The next time you go to a bar and there's live music, see if you can tell if the band is really a band - they might actually be a few guys who met 30 minutes prior and are cranking out hits like they've performed together for 30 years.
Glen Pearson has hosted jam nights since 1992, and has spent the last decade kicking them out at the Sandpiper Pub in White Rock. He runs acoustic jams on Tuesdays and blues jams on Thursdays, and people come out in droves to East Beach for the live music.
"My father actually gave me the Scottsdale Inn (gig) when I was 19 years old," he said. "He did it for two weeks and thought it was too much work for him, so he asked me to do it.
"I showed up by myself with a set of lights, two amps, drums and a piano, and people would just show up - it was packed."
But Pearson doesn't just host the jam nights - he performs in them as well. He got his start in music at age 12 by playing drums, then picked up guitar and now he's onstage twice a week, pumping out the blues and rock 'n' roll.
Similarly, Dan Orlando - nicknamed the Accountant of the Blues - has been performing live music for 48 years, getting his start in bands as a teenager in 1965. He played for 25 years in such groups as The Squires and the Silver Chalice Revue before he got into jam sessions.
"Jams didn't start until the early '90s," he said. "The Yale (in Vancouver) was the biggest jam place in town. I met so many people at the Yale."
Throughout his career, Orlando has performed with the likes of Jack Lavin of the Powder Blues Band and Long John Baldry, and is the current leader of Danny O's Blues Express. To this day, he still performs four or five times per week, often hitting up such local spots as the Sandpiper, Pancho and Lefty's, and the Flamingo Hotel.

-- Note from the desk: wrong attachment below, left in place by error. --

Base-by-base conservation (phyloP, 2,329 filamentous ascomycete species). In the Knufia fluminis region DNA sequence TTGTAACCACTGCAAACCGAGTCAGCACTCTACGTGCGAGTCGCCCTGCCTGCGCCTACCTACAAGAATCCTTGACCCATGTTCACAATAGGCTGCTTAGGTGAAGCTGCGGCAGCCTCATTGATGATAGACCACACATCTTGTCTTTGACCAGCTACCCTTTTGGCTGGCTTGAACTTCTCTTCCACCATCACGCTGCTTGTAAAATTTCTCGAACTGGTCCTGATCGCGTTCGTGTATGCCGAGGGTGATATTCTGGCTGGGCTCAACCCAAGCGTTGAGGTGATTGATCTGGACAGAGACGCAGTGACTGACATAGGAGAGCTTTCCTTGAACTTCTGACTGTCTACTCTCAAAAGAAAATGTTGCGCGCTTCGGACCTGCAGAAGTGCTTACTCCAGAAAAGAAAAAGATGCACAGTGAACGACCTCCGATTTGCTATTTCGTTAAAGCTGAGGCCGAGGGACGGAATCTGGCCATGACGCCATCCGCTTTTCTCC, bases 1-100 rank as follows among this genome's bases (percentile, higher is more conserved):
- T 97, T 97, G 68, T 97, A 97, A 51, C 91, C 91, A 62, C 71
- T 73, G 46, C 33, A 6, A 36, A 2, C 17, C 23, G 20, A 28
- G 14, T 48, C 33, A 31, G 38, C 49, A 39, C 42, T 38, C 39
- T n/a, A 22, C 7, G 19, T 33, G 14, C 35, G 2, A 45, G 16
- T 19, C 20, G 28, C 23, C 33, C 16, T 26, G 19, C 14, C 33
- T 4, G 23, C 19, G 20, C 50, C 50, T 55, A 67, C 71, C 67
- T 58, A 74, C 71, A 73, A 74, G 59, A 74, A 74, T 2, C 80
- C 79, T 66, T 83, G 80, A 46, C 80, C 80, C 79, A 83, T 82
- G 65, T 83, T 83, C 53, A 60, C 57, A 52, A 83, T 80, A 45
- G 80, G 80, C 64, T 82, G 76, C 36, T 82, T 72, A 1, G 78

He said you never know who might show up to jams, recalling one night at Donegal's Pub back in 1995 when a rather famous blues musician walked
through the front door.
"Glen Pearson was running this jam at Donegal's, and all of a sudden, this black guy walks in there with a big belly and
a hat on," said Orlando. "Next thing you know, it's Buddy Miles."
Miles is best known as the drummer for Jimi Hendrix's Band of Gypsys.
The calibre of talent at jam nights separates them from open mic nights - you can't just show up with a guitar and start strumming. Participants have to have some musical experience to hold their own onstage.
"These jams are the highest form of musical maturity," said Orlando. "There's no rehearsals, there's nothing. I tell the bass player the key, the tempo - they may or may not know it.
"At jams, I'm playing with strange gear, I only got my guitar, I'm playing with a different amp and pedals - I know some guys who are famous who would find it very difficult to play in jams."
Orlando has an extensive catalogue of classic rock and blues tunes, including "Texas Flood" by Stevie Ray Vaughan, "Proud Mary" by Creedence Clearwater Revival and "La Grange" by ZZ Top, so whoever else is jamming has to know their stuff to keep up. He stressed that musicians need to mix up their set lists if they want to stay fresh - otherwise, regulars at the jam spots may stop showing up if they've heard it all before.
Pearson echoed that jams are a great way for them to keep up their chops, given that there are fewer places than ever for them to perform.
"I find that jams are a great way for guys to network," said Pearson, who also alternates hosting and performing in jams at the West Beach Bar & Grill on Wednesdays with his 75-year-old father. "A lot of bands have formed out of my jam sessions."
Admittedly, both Pearson and Orlando said jam nights aren't profitable, but that's not why they continue to host and perform jams.
"It's not for the money - there is no money," said Orlando. "It's all about the music. It's all about the guitar and the vocals. It's all about me honing my craft."
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